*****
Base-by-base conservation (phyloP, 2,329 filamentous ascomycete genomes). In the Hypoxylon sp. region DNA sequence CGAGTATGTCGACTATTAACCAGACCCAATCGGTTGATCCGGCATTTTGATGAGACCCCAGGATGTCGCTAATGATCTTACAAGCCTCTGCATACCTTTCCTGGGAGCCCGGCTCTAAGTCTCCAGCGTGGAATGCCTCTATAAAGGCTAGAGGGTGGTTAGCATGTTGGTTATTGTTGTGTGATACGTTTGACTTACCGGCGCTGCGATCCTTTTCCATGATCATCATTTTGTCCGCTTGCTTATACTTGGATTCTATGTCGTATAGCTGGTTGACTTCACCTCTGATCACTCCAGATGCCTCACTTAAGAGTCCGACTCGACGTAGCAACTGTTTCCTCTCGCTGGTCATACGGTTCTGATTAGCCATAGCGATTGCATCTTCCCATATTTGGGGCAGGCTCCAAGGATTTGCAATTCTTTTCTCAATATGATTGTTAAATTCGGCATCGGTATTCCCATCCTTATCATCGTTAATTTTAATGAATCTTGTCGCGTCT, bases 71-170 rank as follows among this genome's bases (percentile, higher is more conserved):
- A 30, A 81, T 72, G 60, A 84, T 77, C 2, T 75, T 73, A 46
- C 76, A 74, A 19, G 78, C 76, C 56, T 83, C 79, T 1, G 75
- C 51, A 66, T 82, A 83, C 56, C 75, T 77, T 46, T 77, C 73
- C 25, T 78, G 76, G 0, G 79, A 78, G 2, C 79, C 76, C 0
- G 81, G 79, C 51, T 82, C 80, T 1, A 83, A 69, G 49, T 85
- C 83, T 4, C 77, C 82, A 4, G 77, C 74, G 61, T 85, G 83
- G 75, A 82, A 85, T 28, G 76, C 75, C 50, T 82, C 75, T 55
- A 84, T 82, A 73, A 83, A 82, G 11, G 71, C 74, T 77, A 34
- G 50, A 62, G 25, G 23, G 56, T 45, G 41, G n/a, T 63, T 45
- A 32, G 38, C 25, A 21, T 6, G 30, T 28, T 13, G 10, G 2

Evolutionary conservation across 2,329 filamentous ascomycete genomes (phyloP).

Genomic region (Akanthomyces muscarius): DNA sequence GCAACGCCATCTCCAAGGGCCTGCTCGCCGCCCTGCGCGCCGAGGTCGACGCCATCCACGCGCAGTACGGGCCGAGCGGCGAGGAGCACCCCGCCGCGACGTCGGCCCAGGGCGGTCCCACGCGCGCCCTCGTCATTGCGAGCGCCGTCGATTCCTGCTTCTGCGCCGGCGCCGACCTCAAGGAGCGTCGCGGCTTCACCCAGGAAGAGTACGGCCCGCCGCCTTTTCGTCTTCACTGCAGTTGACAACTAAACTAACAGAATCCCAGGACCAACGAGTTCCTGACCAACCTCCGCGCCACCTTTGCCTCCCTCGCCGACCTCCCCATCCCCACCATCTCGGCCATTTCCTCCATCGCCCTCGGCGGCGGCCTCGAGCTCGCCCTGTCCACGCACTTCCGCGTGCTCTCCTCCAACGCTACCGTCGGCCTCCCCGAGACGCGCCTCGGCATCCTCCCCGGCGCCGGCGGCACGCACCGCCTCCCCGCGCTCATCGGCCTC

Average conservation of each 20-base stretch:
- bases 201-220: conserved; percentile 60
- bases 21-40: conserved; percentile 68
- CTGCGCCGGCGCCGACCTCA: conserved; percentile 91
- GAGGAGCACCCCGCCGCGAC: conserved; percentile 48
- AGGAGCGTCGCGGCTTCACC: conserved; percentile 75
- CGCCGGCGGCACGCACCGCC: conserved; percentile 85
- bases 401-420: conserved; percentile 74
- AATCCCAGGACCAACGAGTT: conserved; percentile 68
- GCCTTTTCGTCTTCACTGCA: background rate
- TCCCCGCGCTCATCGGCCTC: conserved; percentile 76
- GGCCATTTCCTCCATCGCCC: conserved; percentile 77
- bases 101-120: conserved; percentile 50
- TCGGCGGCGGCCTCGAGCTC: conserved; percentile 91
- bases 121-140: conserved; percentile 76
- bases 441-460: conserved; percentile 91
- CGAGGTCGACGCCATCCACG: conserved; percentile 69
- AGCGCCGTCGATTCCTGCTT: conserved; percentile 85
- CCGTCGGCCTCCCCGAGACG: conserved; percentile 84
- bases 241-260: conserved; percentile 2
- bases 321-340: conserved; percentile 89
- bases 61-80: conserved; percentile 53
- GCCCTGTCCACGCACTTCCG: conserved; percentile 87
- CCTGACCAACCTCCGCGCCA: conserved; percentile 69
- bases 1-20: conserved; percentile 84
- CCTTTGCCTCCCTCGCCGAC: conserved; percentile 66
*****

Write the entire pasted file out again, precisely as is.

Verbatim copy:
Base-by-base conservation (phyloP, 2,329 filamentous ascomycete genomes). In the Hypoxylon sp. region DNA sequence CGAGTATGTCGACTATTAACCAGACCCAATCGGTTGATCCGGCATTTTGATGAGACCCCAGGATGTCGCTAATGATCTTACAAGCCTCTGCATACCTTTCCTGGGAGCCCGGCTCTAAGTCTCCAGCGTGGAATGCCTCTATAAAGGCTAGAGGGTGGTTAGCATGTTGGTTATTGTTGTGTGATACGTTTGACTTACCGGCGCTGCGATCCTTTTCCATGATCATCATTTTGTCCGCTTGCTTATACTTGGATTCTATGTCGTATAGCTGGTTGACTTCACCTCTGATCACTCCAGATGCCTCACTTAAGAGTCCGACTCGACGTAGCAACTGTTTCCTCTCGCTGGTCATACGGTTCTGATTAGCCATAGCGATTGCATCTTCCCATATTTGGGGCAGGCTCCAAGGATTTGCAATTCTTTTCTCAATATGATTGTTAAATTCGGCATCGGTATTCCCATCCTTATCATCGTTAATTTTAATGAATCTTGTCGCGTCT, bases 71-170 rank as follows among this genome's bases (percentile, higher is more conserved):
- A 30, A 81, T 72, G 60, A 84, T 77, C 2, T 75, T 73, A 46
- C 76, A 74, A 19, G 78, C 76, C 56, T 83, C 79, T 1, G 75
- C 51, A 66, T 82, A 83, C 56, C 75, T 77, T 46, T 77, C 73
- C 25, T 78, G 76, G 0, G 79, A 78, G 2, C 79, C 76, C 0
- G 81, G 79, C 51, T 82, C 80, T 1, A 83, A 69, G 49, T 85
- C 83, T 4, C 77, C 82, A 4, G 77, C 74, G 61, T 85, G 83
- G 75, A 82, A 85, T 28, G 76, C 75, C 50, T 82, C 75, T 55
- A 84, T 82, A 73, A 83, A 82, G 11, G 71, C 74, T 77, A 34
- G 50, A 62, G 25, G 23, G 56, T 45, G 41, G n/a, T 63, T 45
- A 32, G 38, C 25, A 21, T 6, G 30, T 28, T 13, G 10, G 2

Evolutionary conservation across 2,329 filamentous ascomycete genomes (phyloP).

Genomic region (Akanthomyces muscarius): DNA sequence GCAACGCCATCTCCAAGGGCCTGCTCGCCGCCCTGCGCGCCGAGGTCGACGCCATCCACGCGCAGTACGGGCCGAGCGGCGAGGAGCACCCCGCCGCGACGTCGGCCCAGGGCGGTCCCACGCGCGCCCTCGTCATTGCGAGCGCCGTCGATTCCTGCTTCTGCGCCGGCGCCGACCTCAAGGAGCGTCGCGGCTTCACCCAGGAAGAGTACGGCCCGCCGCCTTTTCGTCTTCACTGCAGTTGACAACTAAACTAACAGAATCCCAGGACCAACGAGTTCCTGACCAACCTCCGCGCCACCTTTGCCTCCCTCGCCGACCTCCCCATCCCCACCATCTCGGCCATTTCCTCCATCGCCCTCGGCGGCGGCCTCGAGCTCGCCCTGTCCACGCACTTCCGCGTGCTCTCCTCCAACGCTACCGTCGGCCTCCCCGAGACGCGCCTCGGCATCCTCCCCGGCGCCGGCGGCACGCACCGCCTCCCCGCGCTCATCGGCCTC

Average conservation of each 20-base stretch:
- bases 201-220: conserved; percentile 60
- bases 21-40: conserved; percentile 68
- CTGCGCCGGCGCCGACCTCA: conserved; percentile 91
- GAGGAGCACCCCGCCGCGAC: conserved; percentile 48
- AGGAGCGTCGCGGCTTCACC: conserved; percentile 75
- CGCCGGCGGCACGCACCGCC: conserved; percentile 85
- bases 401-420: conserved; percentile 74
- AATCCCAGGACCAACGAGTT: conserved; percentile 68
- GCCTTTTCGTCTTCACTGCA: background rate
- TCCCCGCGCTCATCGGCCTC: conserved; percentile 76
- GGCCATTTCCTCCATCGCCC: conserved; percentile 77
- bases 101-120: conserved; percentile 50
- TCGGCGGCGGCCTCGAGCTC: conserved; percentile 91
- bases 121-140: conserved; percentile 76
- bases 441-460: conserved; percentile 91
- CGAGGTCGACGCCATCCACG: conserved; percentile 69
- AGCGCCGTCGATTCCTGCTT: conserved; percentile 85
- CCGTCGGCCTCCCCGAGACG: conserved; percentile 84
- bases 241-260: conserved; percentile 2
- bases 321-340: conserved; percentile 89
- bases 61-80: conserved; percentile 53
- GCCCTGTCCACGCACTTCCG: conserved; percentile 87
- CCTGACCAACCTCCGCGCCA: conserved; percentile 69
- bases 1-20: conserved; percentile 84
- CCTTTGCCTCCCTCGCCGAC: conserved; percentile 66